Online commentators who express support for extremism, liberal ideals,
minority rights, or political reforms, in addition to those who expose human rights violations, are
closely monitored and often targeted by the government. Questioning religious doctrine is strictly
taboo, particularly content related to the Prophet Mohamed.
These limitations are compounded by the self-censorship that online news moderators and site
owners must exercise. Gatekeepers frequently delete user-generated content that could be deemed
inappropriate or inconsistent with the norms of society, as they can be held legally liable for
content posted on their platforms.
In one case that highlights the degree to which moderators pre-
censor, user comments on the news site Sabq.org were full of praise for the poem “al-Haboob,”
written by Prince Khalid al-Faisal, even though it was clear from Twitter that the majority of Saudis
were making fun of him.
The recent amount of controversial tweets that have been reported may reflect a decrease in
Saudis’ willingness to censor themselves over Twitter. Indeed, many readily take to social networks
to criticize problems in the country or government ministers so long as no references are made to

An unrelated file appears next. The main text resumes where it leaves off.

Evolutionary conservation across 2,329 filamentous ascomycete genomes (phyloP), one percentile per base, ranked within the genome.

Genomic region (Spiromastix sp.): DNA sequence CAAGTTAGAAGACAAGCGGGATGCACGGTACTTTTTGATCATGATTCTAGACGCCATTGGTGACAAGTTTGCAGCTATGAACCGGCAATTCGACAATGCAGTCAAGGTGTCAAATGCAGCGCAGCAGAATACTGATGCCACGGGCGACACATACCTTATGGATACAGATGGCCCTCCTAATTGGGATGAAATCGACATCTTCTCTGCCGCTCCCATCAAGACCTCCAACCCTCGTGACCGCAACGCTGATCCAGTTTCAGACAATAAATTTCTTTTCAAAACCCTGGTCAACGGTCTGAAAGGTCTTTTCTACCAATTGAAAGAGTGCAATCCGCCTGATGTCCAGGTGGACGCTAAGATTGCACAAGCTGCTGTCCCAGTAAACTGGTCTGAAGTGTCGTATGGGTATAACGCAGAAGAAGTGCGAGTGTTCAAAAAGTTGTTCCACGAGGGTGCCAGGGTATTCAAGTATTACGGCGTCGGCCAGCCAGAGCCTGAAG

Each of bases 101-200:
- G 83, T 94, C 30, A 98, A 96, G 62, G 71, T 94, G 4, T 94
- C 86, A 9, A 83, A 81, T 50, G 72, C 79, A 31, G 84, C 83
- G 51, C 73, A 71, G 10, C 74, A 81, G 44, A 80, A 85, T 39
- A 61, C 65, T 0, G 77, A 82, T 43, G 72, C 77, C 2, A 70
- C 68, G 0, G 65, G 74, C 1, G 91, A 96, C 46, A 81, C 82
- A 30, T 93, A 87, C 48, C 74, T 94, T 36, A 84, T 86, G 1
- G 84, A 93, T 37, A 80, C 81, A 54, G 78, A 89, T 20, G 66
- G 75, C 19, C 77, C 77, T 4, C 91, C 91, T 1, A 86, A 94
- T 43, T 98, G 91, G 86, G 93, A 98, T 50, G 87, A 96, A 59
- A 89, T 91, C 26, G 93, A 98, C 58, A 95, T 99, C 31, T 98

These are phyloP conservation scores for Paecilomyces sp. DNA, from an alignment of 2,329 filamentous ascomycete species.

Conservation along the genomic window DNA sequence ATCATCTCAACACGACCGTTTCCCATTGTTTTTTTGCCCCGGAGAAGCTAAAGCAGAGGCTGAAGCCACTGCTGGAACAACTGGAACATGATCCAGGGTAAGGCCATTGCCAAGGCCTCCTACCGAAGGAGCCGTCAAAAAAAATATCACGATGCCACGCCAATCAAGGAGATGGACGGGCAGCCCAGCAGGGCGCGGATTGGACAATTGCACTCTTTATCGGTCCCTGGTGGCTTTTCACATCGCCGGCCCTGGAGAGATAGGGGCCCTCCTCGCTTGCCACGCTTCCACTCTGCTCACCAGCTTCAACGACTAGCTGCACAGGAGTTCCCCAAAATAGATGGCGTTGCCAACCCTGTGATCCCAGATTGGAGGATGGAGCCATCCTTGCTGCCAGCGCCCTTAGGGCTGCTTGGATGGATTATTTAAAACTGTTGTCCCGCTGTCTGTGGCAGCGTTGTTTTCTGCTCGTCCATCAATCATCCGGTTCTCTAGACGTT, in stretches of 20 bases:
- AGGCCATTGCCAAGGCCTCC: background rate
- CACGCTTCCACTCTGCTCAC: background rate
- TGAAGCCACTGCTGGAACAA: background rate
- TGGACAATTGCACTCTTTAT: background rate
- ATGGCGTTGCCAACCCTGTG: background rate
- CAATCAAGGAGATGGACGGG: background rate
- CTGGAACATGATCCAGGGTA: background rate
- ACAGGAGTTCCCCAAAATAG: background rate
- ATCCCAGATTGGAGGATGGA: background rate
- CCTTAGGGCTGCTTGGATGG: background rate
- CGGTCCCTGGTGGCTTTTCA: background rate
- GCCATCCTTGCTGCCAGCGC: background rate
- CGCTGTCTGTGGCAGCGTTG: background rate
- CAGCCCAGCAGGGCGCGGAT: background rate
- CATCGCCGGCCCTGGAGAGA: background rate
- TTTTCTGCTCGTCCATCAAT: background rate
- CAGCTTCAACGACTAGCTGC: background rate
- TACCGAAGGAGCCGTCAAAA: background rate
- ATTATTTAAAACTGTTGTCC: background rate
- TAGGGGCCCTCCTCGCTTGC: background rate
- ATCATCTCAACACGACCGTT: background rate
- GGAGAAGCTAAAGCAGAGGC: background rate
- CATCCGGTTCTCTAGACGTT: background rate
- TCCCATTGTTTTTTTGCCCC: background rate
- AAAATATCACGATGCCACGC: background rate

the king or to religion. Users often employ hashtags to inspire a national debate on a certain
political issue, including the tags “Breaking the fences”
and “elected Consultative Council” to
expose corruption by public officials or call for reforms.
Prominent religious scholars, such as al-
Awdah, have even contributed to these debates on Twitter.
With so much activity occurring on social networks, the Saudi government maintains an active
presence online as a means of manufacturing consent for its policies. It is believed the government
employs an “electronic army” to constantly post progovernment views, particularly on social
media. Progovernment trolls have taken to “hashtag poisoning,” a method of spamming a popular
hashtag in order to disrupt criticism or other unwanted conversations through a flood of unrelated
or opposing tweets. Through the use of a “bot,” such as those provided by Yoono.com, one
individual can send thousands of tweets to a hashtag at the same time.
While the tweet may
contain the same message, the bot sends the tweet on behalf of numerous fabricated accounts,